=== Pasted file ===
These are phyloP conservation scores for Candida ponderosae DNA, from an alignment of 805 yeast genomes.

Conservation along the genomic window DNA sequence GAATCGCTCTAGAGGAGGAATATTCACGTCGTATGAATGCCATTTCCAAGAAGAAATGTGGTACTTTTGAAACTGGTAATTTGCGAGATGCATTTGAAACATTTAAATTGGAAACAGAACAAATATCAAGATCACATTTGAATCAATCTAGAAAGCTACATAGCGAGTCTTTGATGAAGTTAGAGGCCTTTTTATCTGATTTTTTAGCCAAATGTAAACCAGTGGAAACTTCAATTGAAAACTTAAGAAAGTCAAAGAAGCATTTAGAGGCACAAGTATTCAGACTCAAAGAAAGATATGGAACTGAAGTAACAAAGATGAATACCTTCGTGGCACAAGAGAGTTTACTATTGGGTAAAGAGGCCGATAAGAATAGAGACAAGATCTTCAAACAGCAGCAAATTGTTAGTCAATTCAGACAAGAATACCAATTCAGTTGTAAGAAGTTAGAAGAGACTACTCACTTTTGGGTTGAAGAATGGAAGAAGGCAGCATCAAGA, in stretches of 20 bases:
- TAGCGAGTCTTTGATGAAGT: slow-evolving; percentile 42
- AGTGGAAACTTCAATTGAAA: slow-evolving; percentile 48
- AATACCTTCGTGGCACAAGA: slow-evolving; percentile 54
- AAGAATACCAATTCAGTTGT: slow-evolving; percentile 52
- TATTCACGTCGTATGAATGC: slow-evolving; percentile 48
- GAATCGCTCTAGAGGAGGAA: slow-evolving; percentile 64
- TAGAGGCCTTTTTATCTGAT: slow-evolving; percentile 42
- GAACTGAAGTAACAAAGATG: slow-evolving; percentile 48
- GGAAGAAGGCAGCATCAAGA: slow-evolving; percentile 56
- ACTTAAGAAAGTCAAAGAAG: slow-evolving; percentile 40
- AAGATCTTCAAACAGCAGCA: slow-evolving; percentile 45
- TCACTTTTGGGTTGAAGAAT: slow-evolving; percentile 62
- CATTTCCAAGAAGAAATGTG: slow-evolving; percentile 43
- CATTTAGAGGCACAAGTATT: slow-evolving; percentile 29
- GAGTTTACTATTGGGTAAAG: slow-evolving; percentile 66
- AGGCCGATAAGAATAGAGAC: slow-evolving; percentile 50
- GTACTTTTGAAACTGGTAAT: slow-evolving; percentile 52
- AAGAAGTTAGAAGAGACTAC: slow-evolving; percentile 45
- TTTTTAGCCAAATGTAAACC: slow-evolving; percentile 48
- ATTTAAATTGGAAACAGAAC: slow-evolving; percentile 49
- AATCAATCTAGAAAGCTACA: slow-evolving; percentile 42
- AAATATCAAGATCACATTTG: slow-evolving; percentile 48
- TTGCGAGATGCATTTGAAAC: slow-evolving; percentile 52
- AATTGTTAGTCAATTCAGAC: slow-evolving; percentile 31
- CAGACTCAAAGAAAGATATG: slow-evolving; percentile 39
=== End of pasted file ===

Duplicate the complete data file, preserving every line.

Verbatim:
These are phyloP conservation scores for Candida ponderosae DNA, from an alignment of 805 yeast genomes.

Conservation along the genomic window DNA sequence GAATCGCTCTAGAGGAGGAATATTCACGTCGTATGAATGCCATTTCCAAGAAGAAATGTGGTACTTTTGAAACTGGTAATTTGCGAGATGCATTTGAAACATTTAAATTGGAAACAGAACAAATATCAAGATCACATTTGAATCAATCTAGAAAGCTACATAGCGAGTCTTTGATGAAGTTAGAGGCCTTTTTATCTGATTTTTTAGCCAAATGTAAACCAGTGGAAACTTCAATTGAAAACTTAAGAAAGTCAAAGAAGCATTTAGAGGCACAAGTATTCAGACTCAAAGAAAGATATGGAACTGAAGTAACAAAGATGAATACCTTCGTGGCACAAGAGAGTTTACTATTGGGTAAAGAGGCCGATAAGAATAGAGACAAGATCTTCAAACAGCAGCAAATTGTTAGTCAATTCAGACAAGAATACCAATTCAGTTGTAAGAAGTTAGAAGAGACTACTCACTTTTGGGTTGAAGAATGGAAGAAGGCAGCATCAAGA, in stretches of 20 bases:
- TAGCGAGTCTTTGATGAAGT: slow-evolving; percentile 42
- AGTGGAAACTTCAATTGAAA: slow-evolving; percentile 48
- AATACCTTCGTGGCACAAGA: slow-evolving; percentile 54
- AAGAATACCAATTCAGTTGT: slow-evolving; percentile 52
- TATTCACGTCGTATGAATGC: slow-evolving; percentile 48
- GAATCGCTCTAGAGGAGGAA: slow-evolving; percentile 64
- TAGAGGCCTTTTTATCTGAT: slow-evolving; percentile 42
- GAACTGAAGTAACAAAGATG: slow-evolving; percentile 48
- GGAAGAAGGCAGCATCAAGA: slow-evolving; percentile 56
- ACTTAAGAAAGTCAAAGAAG: slow-evolving; percentile 40
- AAGATCTTCAAACAGCAGCA: slow-evolving; percentile 45
- TCACTTTTGGGTTGAAGAAT: slow-evolving; percentile 62
- CATTTCCAAGAAGAAATGTG: slow-evolving; percentile 43
- CATTTAGAGGCACAAGTATT: slow-evolving; percentile 29
- GAGTTTACTATTGGGTAAAG: slow-evolving; percentile 66
- AGGCCGATAAGAATAGAGAC: slow-evolving; percentile 50
- GTACTTTTGAAACTGGTAAT: slow-evolving; percentile 52
- AAGAAGTTAGAAGAGACTAC: slow-evolving; percentile 45
- TTTTTAGCCAAATGTAAACC: slow-evolving; percentile 48
- ATTTAAATTGGAAACAGAAC: slow-evolving; percentile 49
- AATCAATCTAGAAAGCTACA: slow-evolving; percentile 42
- AAATATCAAGATCACATTTG: slow-evolving; percentile 48
- TTGCGAGATGCATTTGAAAC: slow-evolving; percentile 52
- AATTGTTAGTCAATTCAGAC: slow-evolving; percentile 31
- CAGACTCAAAGAAAGATATG: slow-evolving; percentile 39